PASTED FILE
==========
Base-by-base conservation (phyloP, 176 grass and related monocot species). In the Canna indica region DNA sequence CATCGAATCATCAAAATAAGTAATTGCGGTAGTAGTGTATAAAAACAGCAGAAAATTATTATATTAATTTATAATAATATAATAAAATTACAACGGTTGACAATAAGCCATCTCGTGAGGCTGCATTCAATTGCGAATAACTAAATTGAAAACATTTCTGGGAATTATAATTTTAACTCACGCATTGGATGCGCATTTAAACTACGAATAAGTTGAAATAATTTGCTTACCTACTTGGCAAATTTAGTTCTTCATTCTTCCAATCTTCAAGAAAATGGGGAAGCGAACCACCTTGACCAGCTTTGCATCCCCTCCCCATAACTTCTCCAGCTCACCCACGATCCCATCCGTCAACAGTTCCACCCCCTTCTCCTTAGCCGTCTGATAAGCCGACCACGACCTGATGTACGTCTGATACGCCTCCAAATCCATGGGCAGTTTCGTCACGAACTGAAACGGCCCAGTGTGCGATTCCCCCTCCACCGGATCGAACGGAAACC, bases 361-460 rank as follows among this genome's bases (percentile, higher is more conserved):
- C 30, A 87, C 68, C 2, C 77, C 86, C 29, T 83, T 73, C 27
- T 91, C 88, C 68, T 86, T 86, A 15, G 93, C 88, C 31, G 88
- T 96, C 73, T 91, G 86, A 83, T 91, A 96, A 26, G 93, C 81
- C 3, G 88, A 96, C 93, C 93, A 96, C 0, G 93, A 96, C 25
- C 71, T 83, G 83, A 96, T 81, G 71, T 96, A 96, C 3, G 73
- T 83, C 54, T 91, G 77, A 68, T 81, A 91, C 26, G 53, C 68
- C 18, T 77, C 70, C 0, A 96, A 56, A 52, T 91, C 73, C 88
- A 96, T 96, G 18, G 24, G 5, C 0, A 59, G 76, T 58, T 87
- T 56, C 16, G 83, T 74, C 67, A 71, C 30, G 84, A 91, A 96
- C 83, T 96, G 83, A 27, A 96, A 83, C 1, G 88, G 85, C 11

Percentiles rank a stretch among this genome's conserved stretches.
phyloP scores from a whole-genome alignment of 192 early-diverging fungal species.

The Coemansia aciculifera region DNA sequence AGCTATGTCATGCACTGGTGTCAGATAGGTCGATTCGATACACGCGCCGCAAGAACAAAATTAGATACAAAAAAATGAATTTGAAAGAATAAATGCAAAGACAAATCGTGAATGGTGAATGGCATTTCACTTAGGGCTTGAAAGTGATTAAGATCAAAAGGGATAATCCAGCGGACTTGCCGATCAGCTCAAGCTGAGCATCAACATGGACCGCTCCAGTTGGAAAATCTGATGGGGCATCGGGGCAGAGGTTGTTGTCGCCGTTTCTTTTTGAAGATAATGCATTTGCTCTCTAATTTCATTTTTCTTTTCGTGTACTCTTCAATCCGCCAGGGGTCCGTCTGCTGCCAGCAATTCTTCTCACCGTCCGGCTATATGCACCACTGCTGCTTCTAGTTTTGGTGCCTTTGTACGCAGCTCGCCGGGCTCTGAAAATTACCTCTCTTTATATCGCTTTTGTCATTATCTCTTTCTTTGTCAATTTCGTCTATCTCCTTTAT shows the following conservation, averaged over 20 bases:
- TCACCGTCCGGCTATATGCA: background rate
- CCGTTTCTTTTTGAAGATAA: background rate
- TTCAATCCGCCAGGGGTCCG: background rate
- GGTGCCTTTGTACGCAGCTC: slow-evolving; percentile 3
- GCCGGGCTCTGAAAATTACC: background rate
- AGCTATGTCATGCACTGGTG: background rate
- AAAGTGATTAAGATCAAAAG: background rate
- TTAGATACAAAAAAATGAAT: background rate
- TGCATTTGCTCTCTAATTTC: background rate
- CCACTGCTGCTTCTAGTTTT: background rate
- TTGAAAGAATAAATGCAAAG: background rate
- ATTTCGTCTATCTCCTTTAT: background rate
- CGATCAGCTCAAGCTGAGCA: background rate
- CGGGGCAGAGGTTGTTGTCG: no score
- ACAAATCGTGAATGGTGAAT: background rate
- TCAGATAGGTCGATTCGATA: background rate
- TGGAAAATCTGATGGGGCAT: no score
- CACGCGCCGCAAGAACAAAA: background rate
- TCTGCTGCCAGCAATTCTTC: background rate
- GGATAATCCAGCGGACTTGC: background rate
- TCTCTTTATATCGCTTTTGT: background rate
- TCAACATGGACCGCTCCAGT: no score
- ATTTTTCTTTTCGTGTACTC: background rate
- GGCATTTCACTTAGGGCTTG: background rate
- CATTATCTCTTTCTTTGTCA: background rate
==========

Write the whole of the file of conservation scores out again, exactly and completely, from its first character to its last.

Base-by-base conservation (phyloP, 176 grass and related monocot species). In the Canna indica region DNA sequence CATCGAATCATCAAAATAAGTAATTGCGGTAGTAGTGTATAAAAACAGCAGAAAATTATTATATTAATTTATAATAATATAATAAAATTACAACGGTTGACAATAAGCCATCTCGTGAGGCTGCATTCAATTGCGAATAACTAAATTGAAAACATTTCTGGGAATTATAATTTTAACTCACGCATTGGATGCGCATTTAAACTACGAATAAGTTGAAATAATTTGCTTACCTACTTGGCAAATTTAGTTCTTCATTCTTCCAATCTTCAAGAAAATGGGGAAGCGAACCACCTTGACCAGCTTTGCATCCCCTCCCCATAACTTCTCCAGCTCACCCACGATCCCATCCGTCAACAGTTCCACCCCCTTCTCCTTAGCCGTCTGATAAGCCGACCACGACCTGATGTACGTCTGATACGCCTCCAAATCCATGGGCAGTTTCGTCACGAACTGAAACGGCCCAGTGTGCGATTCCCCCTCCACCGGATCGAACGGAAACC, bases 361-460 rank as follows among this genome's bases (percentile, higher is more conserved):
- C 30, A 87, C 68, C 2, C 77, C 86, C 29, T 83, T 73, C 27
- T 91, C 88, C 68, T 86, T 86, A 15, G 93, C 88, C 31, G 88
- T 96, C 73, T 91, G 86, A 83, T 91, A 96, A 26, G 93, C 81
- C 3, G 88, A 96, C 93, C 93, A 96, C 0, G 93, A 96, C 25
- C 71, T 83, G 83, A 96, T 81, G 71, T 96, A 96, C 3, G 73
- T 83, C 54, T 91, G 77, A 68, T 81, A 91, C 26, G 53, C 68
- C 18, T 77, C 70, C 0, A 96, A 56, A 52, T 91, C 73, C 88
- A 96, T 96, G 18, G 24, G 5, C 0, A 59, G 76, T 58, T 87
- T 56, C 16, G 83, T 74, C 67, A 71, C 30, G 84, A 91, A 96
- C 83, T 96, G 83, A 27, A 96, A 83, C 1, G 88, G 85, C 11

Percentiles rank a stretch among this genome's conserved stretches.
phyloP scores from a whole-genome alignment of 192 early-diverging fungal species.

The Coemansia aciculifera region DNA sequence AGCTATGTCATGCACTGGTGTCAGATAGGTCGATTCGATACACGCGCCGCAAGAACAAAATTAGATACAAAAAAATGAATTTGAAAGAATAAATGCAAAGACAAATCGTGAATGGTGAATGGCATTTCACTTAGGGCTTGAAAGTGATTAAGATCAAAAGGGATAATCCAGCGGACTTGCCGATCAGCTCAAGCTGAGCATCAACATGGACCGCTCCAGTTGGAAAATCTGATGGGGCATCGGGGCAGAGGTTGTTGTCGCCGTTTCTTTTTGAAGATAATGCATTTGCTCTCTAATTTCATTTTTCTTTTCGTGTACTCTTCAATCCGCCAGGGGTCCGTCTGCTGCCAGCAATTCTTCTCACCGTCCGGCTATATGCACCACTGCTGCTTCTAGTTTTGGTGCCTTTGTACGCAGCTCGCCGGGCTCTGAAAATTACCTCTCTTTATATCGCTTTTGTCATTATCTCTTTCTTTGTCAATTTCGTCTATCTCCTTTAT shows the following conservation, averaged over 20 bases:
- TCACCGTCCGGCTATATGCA: background rate
- CCGTTTCTTTTTGAAGATAA: background rate
- TTCAATCCGCCAGGGGTCCG: background rate
- GGTGCCTTTGTACGCAGCTC: slow-evolving; percentile 3
- GCCGGGCTCTGAAAATTACC: background rate
- AGCTATGTCATGCACTGGTG: background rate
- AAAGTGATTAAGATCAAAAG: background rate
- TTAGATACAAAAAAATGAAT: background rate
- TGCATTTGCTCTCTAATTTC: background rate
- CCACTGCTGCTTCTAGTTTT: background rate
- TTGAAAGAATAAATGCAAAG: background rate
- ATTTCGTCTATCTCCTTTAT: background rate
- CGATCAGCTCAAGCTGAGCA: background rate
- CGGGGCAGAGGTTGTTGTCG: no score
- ACAAATCGTGAATGGTGAAT: background rate
- TCAGATAGGTCGATTCGATA: background rate
- TGGAAAATCTGATGGGGCAT: no score
- CACGCGCCGCAAGAACAAAA: background rate
- TCTGCTGCCAGCAATTCTTC: background rate
- GGATAATCCAGCGGACTTGC: background rate
- TCTCTTTATATCGCTTTTGT: background rate
- TCAACATGGACCGCTCCAGT: no score
- ATTTTTCTTTTCGTGTACTC: background rate
- GGCATTTCACTTAGGGCTTG: background rate
- CATTATCTCTTTCTTTGTCA: background rate